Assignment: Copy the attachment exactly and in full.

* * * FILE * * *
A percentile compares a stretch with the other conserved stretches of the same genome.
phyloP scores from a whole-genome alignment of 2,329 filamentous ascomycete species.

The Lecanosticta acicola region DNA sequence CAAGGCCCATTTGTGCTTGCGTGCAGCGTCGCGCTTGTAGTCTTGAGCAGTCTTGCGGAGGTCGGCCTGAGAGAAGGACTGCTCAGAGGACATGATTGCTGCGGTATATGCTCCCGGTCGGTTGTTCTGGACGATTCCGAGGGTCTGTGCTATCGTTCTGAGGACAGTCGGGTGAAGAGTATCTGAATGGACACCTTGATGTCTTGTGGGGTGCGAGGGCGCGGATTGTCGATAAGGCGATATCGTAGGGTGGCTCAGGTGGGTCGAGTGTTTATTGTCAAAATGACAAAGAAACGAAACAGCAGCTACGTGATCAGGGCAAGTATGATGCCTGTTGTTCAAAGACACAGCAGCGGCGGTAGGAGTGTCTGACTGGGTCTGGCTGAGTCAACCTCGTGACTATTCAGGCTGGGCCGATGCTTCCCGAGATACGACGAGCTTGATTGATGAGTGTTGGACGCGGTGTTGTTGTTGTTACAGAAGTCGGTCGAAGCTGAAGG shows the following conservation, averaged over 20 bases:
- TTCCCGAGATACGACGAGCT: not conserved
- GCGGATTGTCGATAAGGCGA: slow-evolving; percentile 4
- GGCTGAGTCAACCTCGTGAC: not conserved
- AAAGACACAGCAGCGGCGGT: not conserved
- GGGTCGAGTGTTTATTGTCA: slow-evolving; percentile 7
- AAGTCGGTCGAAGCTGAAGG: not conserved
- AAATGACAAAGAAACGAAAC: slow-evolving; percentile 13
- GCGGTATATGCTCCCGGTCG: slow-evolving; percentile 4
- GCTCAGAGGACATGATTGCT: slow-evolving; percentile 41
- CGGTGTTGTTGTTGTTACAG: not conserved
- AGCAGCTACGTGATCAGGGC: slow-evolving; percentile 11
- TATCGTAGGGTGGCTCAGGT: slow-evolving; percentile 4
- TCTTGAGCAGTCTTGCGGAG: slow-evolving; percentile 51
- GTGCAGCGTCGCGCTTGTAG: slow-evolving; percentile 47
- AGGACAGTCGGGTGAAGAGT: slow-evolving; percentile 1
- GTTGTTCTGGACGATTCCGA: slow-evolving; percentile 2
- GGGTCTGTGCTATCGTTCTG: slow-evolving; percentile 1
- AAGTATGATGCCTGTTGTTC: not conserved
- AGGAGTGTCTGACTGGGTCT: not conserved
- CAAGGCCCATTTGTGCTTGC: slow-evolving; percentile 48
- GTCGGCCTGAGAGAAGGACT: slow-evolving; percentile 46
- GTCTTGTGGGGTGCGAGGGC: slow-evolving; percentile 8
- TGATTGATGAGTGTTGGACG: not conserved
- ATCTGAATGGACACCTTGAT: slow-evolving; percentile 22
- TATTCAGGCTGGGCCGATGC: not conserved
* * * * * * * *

A percentile compares a stretch with the other conserved stretches of the same genome.
phyloP scores from a whole-genome alignment of 2,329 filamentous ascomycete species.

The Lecanosticta acicola region DNA sequence CAAGGCCCATTTGTGCTTGCGTGCAGCGTCGCGCTTGTAGTCTTGAGCAGTCTTGCGGAGGTCGGCCTGAGAGAAGGACTGCTCAGAGGACATGATTGCTGCGGTATATGCTCCCGGTCGGTTGTTCTGGACGATTCCGAGGGTCTGTGCTATCGTTCTGAGGACAGTCGGGTGAAGAGTATCTGAATGGACACCTTGATGTCTTGTGGGGTGCGAGGGCGCGGATTGTCGATAAGGCGATATCGTAGGGTGGCTCAGGTGGGTCGAGTGTTTATTGTCAAAATGACAAAGAAACGAAACAGCAGCTACGTGATCAGGGCAAGTATGATGCCTGTTGTTCAAAGACACAGCAGCGGCGGTAGGAGTGTCTGACTGGGTCTGGCTGAGTCAACCTCGTGACTATTCAGGCTGGGCCGATGCTTCCCGAGATACGACGAGCTTGATTGATGAGTGTTGGACGCGGTGTTGTTGTTGTTACAGAAGTCGGTCGAAGCTGAAGG shows the following conservation, averaged over 20 bases:
- TTCCCGAGATACGACGAGCT: not conserved
- GCGGATTGTCGATAAGGCGA: slow-evolving; percentile 4
- GGCTGAGTCAACCTCGTGAC: not conserved
- AAAGACACAGCAGCGGCGGT: not conserved
- GGGTCGAGTGTTTATTGTCA: slow-evolving; percentile 7
- AAGTCGGTCGAAGCTGAAGG: not conserved
- AAATGACAAAGAAACGAAAC: slow-evolving; percentile 13
- GCGGTATATGCTCCCGGTCG: slow-evolving; percentile 4
- GCTCAGAGGACATGATTGCT: slow-evolving; percentile 41
- CGGTGTTGTTGTTGTTACAG: not conserved
- AGCAGCTACGTGATCAGGGC: slow-evolving; percentile 11
- TATCGTAGGGTGGCTCAGGT: slow-evolving; percentile 4
- TCTTGAGCAGTCTTGCGGAG: slow-evolving; percentile 51
- GTGCAGCGTCGCGCTTGTAG: slow-evolving; percentile 47
- AGGACAGTCGGGTGAAGAGT: slow-evolving; percentile 1
- GTTGTTCTGGACGATTCCGA: slow-evolving; percentile 2
- GGGTCTGTGCTATCGTTCTG: slow-evolving; percentile 1
- AAGTATGATGCCTGTTGTTC: not conserved
- AGGAGTGTCTGACTGGGTCT: not conserved
- CAAGGCCCATTTGTGCTTGC: slow-evolving; percentile 48
- GTCGGCCTGAGAGAAGGACT: slow-evolving; percentile 46
- GTCTTGTGGGGTGCGAGGGC: slow-evolving; percentile 8
- TGATTGATGAGTGTTGGACG: not conserved
- ATCTGAATGGACACCTTGAT: slow-evolving; percentile 22
- TATTCAGGCTGGGCCGATGC: not conserved